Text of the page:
When life gives you lemons, make lemonade, when life gives you lotsa snow, go out and collect data. And that's exactly what I did last night following the massive snow storm we had. Once again, I measured the temperature under the snow, specifically repeating the measurements reported in this post.
Here was the set-up:
The yellow thermometer was a waterproof thermistor the probe of which was pushed to a depth of 60 cm below the surface of the snow to a point right above the top of the soil. The other one was also a thermistor for the measurement of air temperature right above the snow surface. Because the latter is not waterproof, I had to protect it by placing it into a plastic bag, leaving only the probe out. The Lean Cuisine pepperoni pizza box was functioning as a snow shield (it was still snowing when I started the experiment), while the cardboard tube covered with aluminum foil around the probe was functioning as a radiation shield (or so I hoped).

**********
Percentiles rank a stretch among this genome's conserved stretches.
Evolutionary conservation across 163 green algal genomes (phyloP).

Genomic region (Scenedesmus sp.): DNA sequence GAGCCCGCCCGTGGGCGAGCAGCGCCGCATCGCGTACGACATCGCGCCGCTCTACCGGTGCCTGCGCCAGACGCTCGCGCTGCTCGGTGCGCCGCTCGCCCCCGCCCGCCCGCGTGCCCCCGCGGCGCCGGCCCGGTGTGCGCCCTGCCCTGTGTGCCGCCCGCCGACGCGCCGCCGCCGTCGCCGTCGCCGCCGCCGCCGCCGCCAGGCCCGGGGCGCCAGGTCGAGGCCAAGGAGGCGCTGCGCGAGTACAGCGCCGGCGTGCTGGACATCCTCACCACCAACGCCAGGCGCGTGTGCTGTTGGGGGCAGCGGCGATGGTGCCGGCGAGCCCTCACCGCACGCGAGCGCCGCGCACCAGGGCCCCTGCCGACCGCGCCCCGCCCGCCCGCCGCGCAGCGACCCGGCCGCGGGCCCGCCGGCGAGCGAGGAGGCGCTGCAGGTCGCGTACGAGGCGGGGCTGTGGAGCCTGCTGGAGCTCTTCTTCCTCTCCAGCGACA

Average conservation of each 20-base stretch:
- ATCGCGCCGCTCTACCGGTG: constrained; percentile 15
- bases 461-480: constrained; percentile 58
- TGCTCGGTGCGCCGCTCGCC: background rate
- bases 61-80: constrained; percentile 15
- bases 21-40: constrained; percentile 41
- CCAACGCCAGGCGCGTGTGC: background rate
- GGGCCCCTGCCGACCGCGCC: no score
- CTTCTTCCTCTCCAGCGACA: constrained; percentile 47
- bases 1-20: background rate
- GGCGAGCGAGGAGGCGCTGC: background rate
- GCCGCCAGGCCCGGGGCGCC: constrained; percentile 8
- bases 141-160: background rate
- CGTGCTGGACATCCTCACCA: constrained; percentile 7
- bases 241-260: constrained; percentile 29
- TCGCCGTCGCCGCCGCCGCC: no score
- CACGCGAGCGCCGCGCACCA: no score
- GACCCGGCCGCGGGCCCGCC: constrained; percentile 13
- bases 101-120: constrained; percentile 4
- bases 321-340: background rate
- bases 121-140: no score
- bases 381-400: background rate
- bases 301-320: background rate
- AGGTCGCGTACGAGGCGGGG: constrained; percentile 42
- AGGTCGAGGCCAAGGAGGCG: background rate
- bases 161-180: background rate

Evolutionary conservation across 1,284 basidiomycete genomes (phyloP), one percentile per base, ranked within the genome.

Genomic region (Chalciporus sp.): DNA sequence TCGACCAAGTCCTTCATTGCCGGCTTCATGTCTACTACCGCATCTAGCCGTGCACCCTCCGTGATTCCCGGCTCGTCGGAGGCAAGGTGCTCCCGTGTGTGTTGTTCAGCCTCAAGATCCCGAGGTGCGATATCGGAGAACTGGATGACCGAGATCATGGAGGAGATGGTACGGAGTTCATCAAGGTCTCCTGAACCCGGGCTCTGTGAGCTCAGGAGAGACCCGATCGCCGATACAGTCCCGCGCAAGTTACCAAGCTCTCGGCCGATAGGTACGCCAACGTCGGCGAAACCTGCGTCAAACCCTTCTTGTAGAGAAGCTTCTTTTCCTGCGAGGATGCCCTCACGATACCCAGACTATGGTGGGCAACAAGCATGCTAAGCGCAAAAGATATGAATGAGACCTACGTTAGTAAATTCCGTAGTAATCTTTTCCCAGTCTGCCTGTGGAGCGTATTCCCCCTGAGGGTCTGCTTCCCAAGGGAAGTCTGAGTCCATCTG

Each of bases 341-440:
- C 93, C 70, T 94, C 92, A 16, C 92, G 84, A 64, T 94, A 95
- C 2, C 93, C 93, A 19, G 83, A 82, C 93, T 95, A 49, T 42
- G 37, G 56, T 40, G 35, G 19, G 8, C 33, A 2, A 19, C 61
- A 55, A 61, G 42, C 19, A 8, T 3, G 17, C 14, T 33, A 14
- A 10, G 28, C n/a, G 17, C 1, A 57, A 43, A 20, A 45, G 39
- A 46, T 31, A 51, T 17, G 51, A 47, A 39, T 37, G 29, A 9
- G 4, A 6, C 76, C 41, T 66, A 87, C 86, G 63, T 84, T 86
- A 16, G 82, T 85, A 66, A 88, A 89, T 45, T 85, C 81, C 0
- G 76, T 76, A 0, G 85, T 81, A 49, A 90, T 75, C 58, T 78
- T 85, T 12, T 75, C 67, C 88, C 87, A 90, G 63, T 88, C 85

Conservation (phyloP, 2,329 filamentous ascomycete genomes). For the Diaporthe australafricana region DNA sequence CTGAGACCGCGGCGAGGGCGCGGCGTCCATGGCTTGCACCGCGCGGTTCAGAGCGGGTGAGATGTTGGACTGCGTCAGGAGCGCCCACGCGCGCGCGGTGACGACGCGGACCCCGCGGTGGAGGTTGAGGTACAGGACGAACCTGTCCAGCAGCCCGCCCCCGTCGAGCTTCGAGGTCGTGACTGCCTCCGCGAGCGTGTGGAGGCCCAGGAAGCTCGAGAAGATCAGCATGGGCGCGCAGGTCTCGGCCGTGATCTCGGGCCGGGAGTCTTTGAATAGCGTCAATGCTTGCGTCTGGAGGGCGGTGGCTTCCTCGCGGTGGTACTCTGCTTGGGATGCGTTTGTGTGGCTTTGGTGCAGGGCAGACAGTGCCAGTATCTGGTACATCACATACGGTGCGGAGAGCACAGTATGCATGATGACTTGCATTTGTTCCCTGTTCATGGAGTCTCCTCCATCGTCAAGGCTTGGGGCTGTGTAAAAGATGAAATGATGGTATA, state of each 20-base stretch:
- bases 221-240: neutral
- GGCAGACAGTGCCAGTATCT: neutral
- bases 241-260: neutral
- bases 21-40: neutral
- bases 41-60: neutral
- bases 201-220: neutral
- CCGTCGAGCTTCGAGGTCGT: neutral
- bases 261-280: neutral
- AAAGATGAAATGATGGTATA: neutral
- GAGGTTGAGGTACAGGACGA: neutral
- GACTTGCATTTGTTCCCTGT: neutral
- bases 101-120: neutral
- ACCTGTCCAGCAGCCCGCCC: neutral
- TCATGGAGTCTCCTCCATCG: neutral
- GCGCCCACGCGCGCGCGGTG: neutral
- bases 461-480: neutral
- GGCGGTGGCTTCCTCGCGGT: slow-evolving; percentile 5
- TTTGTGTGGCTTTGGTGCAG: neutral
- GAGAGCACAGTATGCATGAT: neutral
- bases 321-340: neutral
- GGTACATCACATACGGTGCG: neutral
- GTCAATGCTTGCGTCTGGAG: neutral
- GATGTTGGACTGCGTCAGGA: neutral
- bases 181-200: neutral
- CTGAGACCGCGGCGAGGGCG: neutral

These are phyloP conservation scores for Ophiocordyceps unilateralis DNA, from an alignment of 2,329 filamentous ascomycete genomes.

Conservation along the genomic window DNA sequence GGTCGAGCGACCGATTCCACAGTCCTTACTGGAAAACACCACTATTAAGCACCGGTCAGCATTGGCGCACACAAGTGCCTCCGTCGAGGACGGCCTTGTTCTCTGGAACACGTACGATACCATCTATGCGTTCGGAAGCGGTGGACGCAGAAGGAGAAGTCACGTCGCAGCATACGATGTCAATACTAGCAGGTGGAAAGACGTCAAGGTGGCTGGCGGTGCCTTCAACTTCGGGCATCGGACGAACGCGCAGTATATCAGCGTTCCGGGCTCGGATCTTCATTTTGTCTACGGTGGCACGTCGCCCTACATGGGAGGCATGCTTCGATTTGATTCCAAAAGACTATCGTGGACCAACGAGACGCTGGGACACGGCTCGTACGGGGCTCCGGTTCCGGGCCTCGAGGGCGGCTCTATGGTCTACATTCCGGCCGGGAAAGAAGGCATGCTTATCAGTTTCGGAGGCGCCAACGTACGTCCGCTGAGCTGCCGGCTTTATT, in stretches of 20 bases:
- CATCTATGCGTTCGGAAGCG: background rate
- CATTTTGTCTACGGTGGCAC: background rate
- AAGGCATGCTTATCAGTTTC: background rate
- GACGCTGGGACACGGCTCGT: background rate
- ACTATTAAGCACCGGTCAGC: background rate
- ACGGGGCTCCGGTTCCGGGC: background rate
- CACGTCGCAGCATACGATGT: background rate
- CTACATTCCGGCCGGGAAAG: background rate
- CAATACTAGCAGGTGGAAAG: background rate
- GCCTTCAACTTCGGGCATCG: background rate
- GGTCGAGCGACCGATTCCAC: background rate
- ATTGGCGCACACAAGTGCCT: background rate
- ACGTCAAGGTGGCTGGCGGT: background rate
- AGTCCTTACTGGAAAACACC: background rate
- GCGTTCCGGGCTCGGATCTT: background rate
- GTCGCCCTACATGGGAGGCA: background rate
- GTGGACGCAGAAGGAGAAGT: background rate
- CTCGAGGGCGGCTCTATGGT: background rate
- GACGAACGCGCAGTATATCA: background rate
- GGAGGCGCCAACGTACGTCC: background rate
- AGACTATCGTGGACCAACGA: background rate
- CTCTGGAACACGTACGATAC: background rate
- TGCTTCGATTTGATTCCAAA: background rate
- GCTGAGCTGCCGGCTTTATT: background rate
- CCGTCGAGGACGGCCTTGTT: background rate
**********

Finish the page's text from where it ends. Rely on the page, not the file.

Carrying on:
And here are the results:
Even though the air temperature dropped more than 10 °C, the temperature 60 cm below the surface of the snow was stable throughout the night. Once again, these data show how well an insulator snow is.
The observed insulation is probably due to the tiny air pockets trapped between the snow crystals. Since the soil temperature is normally higher that the air temperature, the measured temperature right above the soil surface remains higher than the air temperature above the snow.
Part 2 in this series presented temperature data as a function of depth below the snow.